In the salon, though neither of us spoke the other’s language, she easily grasped what length and shape I was hoping for. She spent no time at all assessing the hair but instead lavished me with a luxurious wash and scalp treatment, a neck and shoulder massage, and a delicious cup of jasmine tea. Then she went to work, studiously snipping a large chunk here, a bit there, another chunk, another bit, and in record time, she was patiently twisting the locks as she assaulted them with the blow-dryer, causing my natural curls to spring gratefully into line. When she was finished, my hair looked better than it has in my adult life. We bowed to one another, and I paid the bill in Chinese NT, an amount which, amazingly enough, amounted to less than a  caramel soy macchiato at the local Starbucks. When I offered her a tip; she declined, smiling. Tipping is not the custom, and she was proud of her work.

On two more occasions, I found myself in need of a haircut in Taiwan. For various reasons, I wound up in a different salon with a different operator each time. Invariably, I had the same experience: treatment that engendered languid comfort and a respectable haircut for little money.

This past summer, I found myself in Turkey rather than Taiwan. As before, I was there long enough that my hyperactive hair growth and insistent shedding necessitated a cut.

Had I not been schooled in Taiwan, I would have been beset by anxiety. Instead, I confidently walked to a very local spot, a tiny establishment with one chair and one sink. I had a moment of hesitation when I saw that the price of a haircut listed on the board was less than a straight-up cup of black coffee in any NYC diner. I ventured in nonetheless.

This time I was slightly more able to communicate. With roughly 25 words of Turkish at my command, I was able to explain what I was seeking. The receptionist nodded solemnly and motioned me into a chair in front of the sink. She simultaneously made a phone call and briskly, brusquely washed my hair. As she threw a towel over my head, a squat, middle-aged man appeared in the entryway. He spat a cigarette from his mouth and smashed it beneath his shoe before walking over to us. He and the woman exchanged a few words – she translated my instructions into proper Turkish. He nodded, took the towel from my head, and went to work. He snipped about, parted and re-parted my locks, brushed the hair forward, cut some more, pushed it back, snipped again, flipped it to one side and then to the other. After about five minutes, he stopped cutting, affixed the diffuser to the blow dryer, puffed air at me for a few more minutes, and grunted that he was done. In the mirror that he held briefly behind my back, I caught a glimpse of the back of my head.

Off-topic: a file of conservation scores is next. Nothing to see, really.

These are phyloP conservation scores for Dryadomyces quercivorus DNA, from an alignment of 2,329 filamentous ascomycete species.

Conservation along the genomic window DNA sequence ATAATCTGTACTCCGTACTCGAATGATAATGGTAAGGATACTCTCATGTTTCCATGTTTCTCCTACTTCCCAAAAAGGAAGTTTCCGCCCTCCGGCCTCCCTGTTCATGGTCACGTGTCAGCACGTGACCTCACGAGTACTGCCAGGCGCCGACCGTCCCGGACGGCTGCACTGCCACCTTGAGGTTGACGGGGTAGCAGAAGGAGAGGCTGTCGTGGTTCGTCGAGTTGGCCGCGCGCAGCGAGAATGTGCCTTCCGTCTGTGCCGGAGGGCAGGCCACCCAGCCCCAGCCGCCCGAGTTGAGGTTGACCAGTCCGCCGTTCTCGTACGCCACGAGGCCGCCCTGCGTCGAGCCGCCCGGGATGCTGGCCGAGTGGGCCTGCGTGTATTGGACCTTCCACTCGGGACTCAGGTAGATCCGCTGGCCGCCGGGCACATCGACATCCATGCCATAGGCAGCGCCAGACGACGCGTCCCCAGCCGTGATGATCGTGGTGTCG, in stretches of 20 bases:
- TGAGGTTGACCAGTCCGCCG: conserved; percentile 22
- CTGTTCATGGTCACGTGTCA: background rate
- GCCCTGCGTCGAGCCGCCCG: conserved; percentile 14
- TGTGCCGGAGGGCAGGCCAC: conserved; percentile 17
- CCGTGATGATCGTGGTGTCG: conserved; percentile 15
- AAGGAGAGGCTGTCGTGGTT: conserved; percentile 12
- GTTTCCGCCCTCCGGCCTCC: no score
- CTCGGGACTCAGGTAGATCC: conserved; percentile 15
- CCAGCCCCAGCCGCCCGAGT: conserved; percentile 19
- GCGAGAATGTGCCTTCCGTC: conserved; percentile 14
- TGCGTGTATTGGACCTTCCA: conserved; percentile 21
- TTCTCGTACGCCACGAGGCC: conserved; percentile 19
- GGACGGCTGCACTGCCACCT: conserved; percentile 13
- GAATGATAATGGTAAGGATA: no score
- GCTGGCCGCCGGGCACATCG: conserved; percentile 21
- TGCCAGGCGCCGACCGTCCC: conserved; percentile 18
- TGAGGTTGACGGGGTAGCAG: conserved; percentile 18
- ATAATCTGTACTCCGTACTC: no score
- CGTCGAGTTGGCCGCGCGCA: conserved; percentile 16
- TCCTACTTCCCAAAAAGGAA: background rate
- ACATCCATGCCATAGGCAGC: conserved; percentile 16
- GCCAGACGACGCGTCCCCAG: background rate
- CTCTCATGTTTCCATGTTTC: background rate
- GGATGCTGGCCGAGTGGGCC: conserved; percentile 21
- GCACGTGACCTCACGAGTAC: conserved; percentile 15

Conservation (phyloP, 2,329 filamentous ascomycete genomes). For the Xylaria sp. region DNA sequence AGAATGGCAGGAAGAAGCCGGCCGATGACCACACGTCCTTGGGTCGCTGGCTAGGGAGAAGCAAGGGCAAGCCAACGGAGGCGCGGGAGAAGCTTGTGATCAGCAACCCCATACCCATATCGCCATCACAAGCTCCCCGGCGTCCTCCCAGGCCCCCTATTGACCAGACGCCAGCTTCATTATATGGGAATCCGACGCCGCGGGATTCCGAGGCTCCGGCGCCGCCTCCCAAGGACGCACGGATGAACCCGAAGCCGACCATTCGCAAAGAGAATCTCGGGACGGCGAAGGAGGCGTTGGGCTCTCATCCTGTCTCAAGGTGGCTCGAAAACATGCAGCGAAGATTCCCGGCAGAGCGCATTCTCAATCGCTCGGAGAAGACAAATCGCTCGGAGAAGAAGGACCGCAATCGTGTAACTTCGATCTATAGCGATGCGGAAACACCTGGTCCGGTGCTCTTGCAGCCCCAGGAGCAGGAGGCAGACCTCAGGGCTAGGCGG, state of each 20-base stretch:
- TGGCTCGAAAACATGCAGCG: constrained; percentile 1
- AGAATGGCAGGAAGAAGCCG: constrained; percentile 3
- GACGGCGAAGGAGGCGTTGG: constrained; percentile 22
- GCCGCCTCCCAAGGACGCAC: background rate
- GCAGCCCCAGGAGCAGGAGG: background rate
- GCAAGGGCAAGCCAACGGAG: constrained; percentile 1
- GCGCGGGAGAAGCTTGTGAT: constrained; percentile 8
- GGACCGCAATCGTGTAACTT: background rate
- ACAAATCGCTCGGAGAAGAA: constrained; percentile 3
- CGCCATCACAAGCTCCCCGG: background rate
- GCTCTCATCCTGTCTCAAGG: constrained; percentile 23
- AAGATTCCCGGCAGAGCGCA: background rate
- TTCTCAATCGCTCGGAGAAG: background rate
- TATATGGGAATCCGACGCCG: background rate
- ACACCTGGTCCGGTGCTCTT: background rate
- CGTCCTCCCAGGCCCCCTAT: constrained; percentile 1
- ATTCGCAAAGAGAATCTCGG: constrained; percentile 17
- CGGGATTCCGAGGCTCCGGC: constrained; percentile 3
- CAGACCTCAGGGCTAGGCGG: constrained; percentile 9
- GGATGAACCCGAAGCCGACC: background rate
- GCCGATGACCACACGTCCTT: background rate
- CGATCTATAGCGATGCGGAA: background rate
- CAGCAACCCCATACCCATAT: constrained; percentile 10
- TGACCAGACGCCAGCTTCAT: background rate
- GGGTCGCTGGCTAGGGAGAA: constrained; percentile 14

The hair looked great.

This time I paid in Turkish lire, and he accepted a tip. I had to fight the nagging sense that I had stolen the haircut.

Walking back to my apartment, I wondered what it was that I had worried about all these years. What was it that made the process so damned fraught and so incredibly expensive?

American values, of course. Nothing is worthwhile if we don’t pay dearly. No one is worth anything until s/he proves successful in monetary terms. “You get what you pay for, and you pay for what you get.” We measure people by the quality of what they acquire.

The ramifications are myriad.

 

 

Sliding Back to America from the Marmara Sea

Last week, at a playground on the banks of the Marmara Sea, I stood with a stranger and watched his daughter and my grandson chase one another up and down the slide. They were laughing, enjoying the game. We were encouraged by their easy palship to attempt a conversation.

“Where you are from?” the man asked me. I faltered a moment, embarrassed.

“From the U.S., “ I finally replied.

“Ah. I am from Syria. I came here five years ago.”

Unsure what to say next, I stammered, “You are kind to speak English with me.”

“Oh,” he laughed. “I am a teacher of English. I love to have the opportunity to speak!”

“Ah.” I could have been quiet. A socially adept person might have stood there simply enjoying the mirth of our children and the sparkle of the sea. Instead, I pressed on.

“It must be difficult to be from Syria. What’s happening in your homeland must be painful for you.”

He nodded solemnly for a moment then looked me in the eye. “Well,” he ventured, with a new twinkle of mirth emerging from his own, “No more painful than being from America, I’ll bet.”

Déjà-vu.

In 1970, when I first ventured to Europe, a sweet Italian boy asked me if I were an Ugly American. I spent the next 9 weeks of my trek across the continent proving in every way could that I was not. My encounter with the Syrian English teacher was not the first time I realized I was experiencing a resurgence of what I felt about my country in my profligate youth.

“Speak to me in German,” I begged an Iranian neighbor in the courtyard of the apartment complex where I was staying one morning. I couldn’t bear to hear American English coming from my mouth as I spoke to her.